The end of the desktop PC

While sugar-laden milkshakes at McDonald's are convenient, I prefer mine sugar-free. I purchase the milk and shake-mix separately at Trader Joe's. If I run out of milk, I just go and buy more milk. I not only prefer it this way for my milkshakes, but also for my primary gaming system. Last month McDonald's introduced a sugar-free version. I no longer need to go to Trader Joe's.

We're seeing unprecedented technological growth in all areas, but none so much in the processing power of electronic devices we often take for granted. I used to buy a new CPU for my desktop PC on a yearly basis, until recently that is. We've already hit a plateau in processor frequency, as we have been hovering in the 3GHz range for the last few years now.

When was the last time you upgraded your co-processor (CPU), main memory, monitor, or other components of your desktop PC? When was the last time you even bought a desktop PC? Keep that period of time in mind, and then think back to the last time before that, and I almost guarantee the latter period was longer.

GPUs have had a similar effect, as we're seeing more units that combine power between many GPUs than faster single ones, though the GPU is still behind the overall curve. Input device needs were met over a decade ago, and sound over five years ago. GPUs are fast coming up on this curve with the "HD" revolution being one of the few things delaying it.

Game consoles have similar functions as a desktop PC, so they ultimately bend to the same curve. We can use them as a measure of what happens when upgrading a single component isn't feasible. I see a day in the near future where everyone buys their primary system much like they do a game console. And I may not complain about the lack of flexibility, because I simply may not need it.

This ability to upgrade one's desktop PC isn't disappearing overnight. What is changing today is the need for such a system in the first place. Why go through a costly upgrade when games run just as well on a $150 card from two years ago, as they do on a brand new multi-GPU $500 card from last month, which will be in notebooks the following year?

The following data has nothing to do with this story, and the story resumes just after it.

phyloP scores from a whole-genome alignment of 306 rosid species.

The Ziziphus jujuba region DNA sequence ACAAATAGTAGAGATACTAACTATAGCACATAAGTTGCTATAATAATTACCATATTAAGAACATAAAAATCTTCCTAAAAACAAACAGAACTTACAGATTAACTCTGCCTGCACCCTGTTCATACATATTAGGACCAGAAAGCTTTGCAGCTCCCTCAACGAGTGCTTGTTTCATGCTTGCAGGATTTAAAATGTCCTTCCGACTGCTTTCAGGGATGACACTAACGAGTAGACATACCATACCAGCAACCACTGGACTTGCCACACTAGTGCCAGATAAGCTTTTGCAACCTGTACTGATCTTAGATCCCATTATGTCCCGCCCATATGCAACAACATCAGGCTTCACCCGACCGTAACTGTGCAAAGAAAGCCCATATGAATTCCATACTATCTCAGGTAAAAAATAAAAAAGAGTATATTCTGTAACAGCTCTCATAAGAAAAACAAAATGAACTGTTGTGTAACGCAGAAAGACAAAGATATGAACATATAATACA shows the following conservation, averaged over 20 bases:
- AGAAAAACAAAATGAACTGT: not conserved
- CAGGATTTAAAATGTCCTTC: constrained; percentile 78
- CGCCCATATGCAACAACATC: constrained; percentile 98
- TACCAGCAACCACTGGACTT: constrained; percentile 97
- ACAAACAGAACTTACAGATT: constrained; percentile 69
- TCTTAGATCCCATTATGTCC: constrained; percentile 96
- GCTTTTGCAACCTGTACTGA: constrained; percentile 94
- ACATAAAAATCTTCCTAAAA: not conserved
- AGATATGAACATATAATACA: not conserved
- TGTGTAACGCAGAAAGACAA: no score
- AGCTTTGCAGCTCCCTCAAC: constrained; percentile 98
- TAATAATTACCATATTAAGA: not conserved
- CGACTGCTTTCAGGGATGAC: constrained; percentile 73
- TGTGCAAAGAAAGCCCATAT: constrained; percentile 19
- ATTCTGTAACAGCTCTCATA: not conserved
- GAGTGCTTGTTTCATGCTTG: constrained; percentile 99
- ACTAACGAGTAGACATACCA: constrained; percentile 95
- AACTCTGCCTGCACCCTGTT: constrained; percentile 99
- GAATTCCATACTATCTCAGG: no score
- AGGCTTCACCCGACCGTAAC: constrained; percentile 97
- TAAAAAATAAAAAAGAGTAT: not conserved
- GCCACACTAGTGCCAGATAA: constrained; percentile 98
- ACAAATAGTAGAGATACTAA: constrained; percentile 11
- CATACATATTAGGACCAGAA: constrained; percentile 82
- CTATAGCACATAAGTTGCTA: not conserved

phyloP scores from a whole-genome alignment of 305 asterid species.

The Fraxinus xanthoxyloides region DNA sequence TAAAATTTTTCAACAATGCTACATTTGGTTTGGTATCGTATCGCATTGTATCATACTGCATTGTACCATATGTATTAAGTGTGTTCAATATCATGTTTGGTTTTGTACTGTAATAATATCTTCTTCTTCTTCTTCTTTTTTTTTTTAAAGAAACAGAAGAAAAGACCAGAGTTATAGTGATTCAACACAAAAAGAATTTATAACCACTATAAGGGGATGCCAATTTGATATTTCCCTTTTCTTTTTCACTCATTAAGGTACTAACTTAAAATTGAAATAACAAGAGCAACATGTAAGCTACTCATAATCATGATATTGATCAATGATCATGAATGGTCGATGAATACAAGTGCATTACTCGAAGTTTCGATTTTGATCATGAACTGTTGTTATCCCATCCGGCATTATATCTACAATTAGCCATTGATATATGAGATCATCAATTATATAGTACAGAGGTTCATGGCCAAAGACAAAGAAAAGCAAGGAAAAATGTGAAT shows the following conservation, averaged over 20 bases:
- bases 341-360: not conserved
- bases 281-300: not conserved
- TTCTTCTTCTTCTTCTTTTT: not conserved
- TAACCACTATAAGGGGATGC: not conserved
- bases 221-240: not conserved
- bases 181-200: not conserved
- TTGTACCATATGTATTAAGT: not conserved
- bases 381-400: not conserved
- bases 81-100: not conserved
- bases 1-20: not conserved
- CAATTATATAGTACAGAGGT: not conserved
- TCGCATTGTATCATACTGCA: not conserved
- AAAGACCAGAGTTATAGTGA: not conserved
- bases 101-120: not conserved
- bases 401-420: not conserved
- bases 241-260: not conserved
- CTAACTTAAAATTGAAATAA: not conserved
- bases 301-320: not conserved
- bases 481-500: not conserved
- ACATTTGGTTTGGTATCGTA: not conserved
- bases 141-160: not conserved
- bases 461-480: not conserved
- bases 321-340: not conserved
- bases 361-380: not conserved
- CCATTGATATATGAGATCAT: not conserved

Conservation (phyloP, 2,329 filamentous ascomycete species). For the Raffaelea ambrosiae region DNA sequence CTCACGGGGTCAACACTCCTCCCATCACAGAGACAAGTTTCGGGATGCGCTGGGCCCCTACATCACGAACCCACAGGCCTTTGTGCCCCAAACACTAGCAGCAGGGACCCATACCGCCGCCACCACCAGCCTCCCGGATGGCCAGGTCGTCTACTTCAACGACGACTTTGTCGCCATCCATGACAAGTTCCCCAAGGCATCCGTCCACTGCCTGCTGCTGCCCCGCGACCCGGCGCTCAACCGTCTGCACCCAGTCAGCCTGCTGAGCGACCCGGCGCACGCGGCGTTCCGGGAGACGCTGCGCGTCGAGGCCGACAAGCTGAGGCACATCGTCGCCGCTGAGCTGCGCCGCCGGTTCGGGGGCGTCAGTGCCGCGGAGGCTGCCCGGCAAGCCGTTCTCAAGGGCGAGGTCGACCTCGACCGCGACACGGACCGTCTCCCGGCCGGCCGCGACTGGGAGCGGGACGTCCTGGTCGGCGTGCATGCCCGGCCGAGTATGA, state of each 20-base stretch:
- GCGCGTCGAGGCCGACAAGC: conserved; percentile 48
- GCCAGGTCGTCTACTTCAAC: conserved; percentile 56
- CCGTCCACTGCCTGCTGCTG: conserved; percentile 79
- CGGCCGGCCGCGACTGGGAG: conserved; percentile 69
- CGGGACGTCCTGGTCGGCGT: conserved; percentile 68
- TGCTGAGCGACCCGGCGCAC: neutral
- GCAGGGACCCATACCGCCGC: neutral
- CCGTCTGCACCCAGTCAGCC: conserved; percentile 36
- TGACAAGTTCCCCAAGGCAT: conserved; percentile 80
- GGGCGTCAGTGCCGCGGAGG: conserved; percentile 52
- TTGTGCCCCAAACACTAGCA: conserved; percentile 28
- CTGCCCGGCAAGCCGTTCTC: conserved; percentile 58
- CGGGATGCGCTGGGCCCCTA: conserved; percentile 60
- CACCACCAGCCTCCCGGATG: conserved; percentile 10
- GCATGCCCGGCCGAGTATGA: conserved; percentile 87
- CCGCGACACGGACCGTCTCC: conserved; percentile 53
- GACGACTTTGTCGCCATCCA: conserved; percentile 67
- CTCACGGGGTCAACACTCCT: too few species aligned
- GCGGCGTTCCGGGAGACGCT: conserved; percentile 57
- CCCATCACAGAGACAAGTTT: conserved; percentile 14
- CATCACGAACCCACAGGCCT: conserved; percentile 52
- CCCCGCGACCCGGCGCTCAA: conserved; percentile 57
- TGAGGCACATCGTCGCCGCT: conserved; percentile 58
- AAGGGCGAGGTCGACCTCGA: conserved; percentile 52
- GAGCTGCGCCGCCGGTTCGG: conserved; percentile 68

I like the feeling of mixing my own shake with the exact ingredients I want from a store I trust. However, I don't mind going elsewhere if the product is available pre-assembled and likely to satisfy my needs for years to come.

I used to spend well over a grand on computer hardware every year, just to keep pace with the need to run my games. I also upgraded for the fun of it because of new features introduced each generation. I'm either becoming old and not as interested as I used to be about upgrading at every product cycle, or there simply isn't the need.

I look at it another way. In 1994 I struggled to fit Windows 95, just the operating system, on my entire 512MB hard drive. I didn't have any room for anything else except one or two games. Mp3s didn't exist back then, so forget about a music archive, let alone movies. Space was at a premium for everything.

A few years later high speed internet arrives, hard drive storage space explodes, and suddenly there is more storage space available for all the music I could ever hope to listen to. Now we're seeing the same thing happen today for games and videos. I haven't bought another hard drive in over a year solely based on the need for more music space.

All software and media have a base level of hardware requirements to run that media at optimal performance. The most demanding ones being graphics based. Eventually we will develop GPUs capable of rendering photo-realistic images. Where will it evolve after that? Maybe we can finally concentrate on making quality games that take advantage of a consistent and reliable platform.

While we may not be hitting a plateau on graphics needs just yet, as we have a long way to go for photo-realistic graphics that run perfectly on a 1080p display, I am happy with what we have now. In fact, there may come a time when our thirst for better graphics simply stops, just short of that point where photo-realism takes place.

Would we notice?

Notebooks, netbooks, and even your iPhone will all become the dominant computing platform in the next decade. The curve for our need to keep pace is slowing. We may eventually run out of steam in our march toward progress. Like I mentioned above, would performance be the dominant feature that keeps us upgrading, or will it be convenience, quality, and style?

Because desktop PCs provide that ability to easily swap out individual components, we won't see these systems die anytime soon. We will see them as being placed on the back-burner of the computing market. They will remain there as more of a curiosity than a primary PC that you turn on after you've packed away your notebook after returning home from work.

Would you care to spend $2,000 every three years on a new notebook that is entirely mobile, or $1,500 on a new desktop PC that is bulky, laden with wires, and encourages you to upgrade components that cost you over that $500 you saved otherwise? And all assuming the games you want to play tomorrow would run just about as well as today's?

The brief era of computers being a novelty that need special attention is coming to an end.

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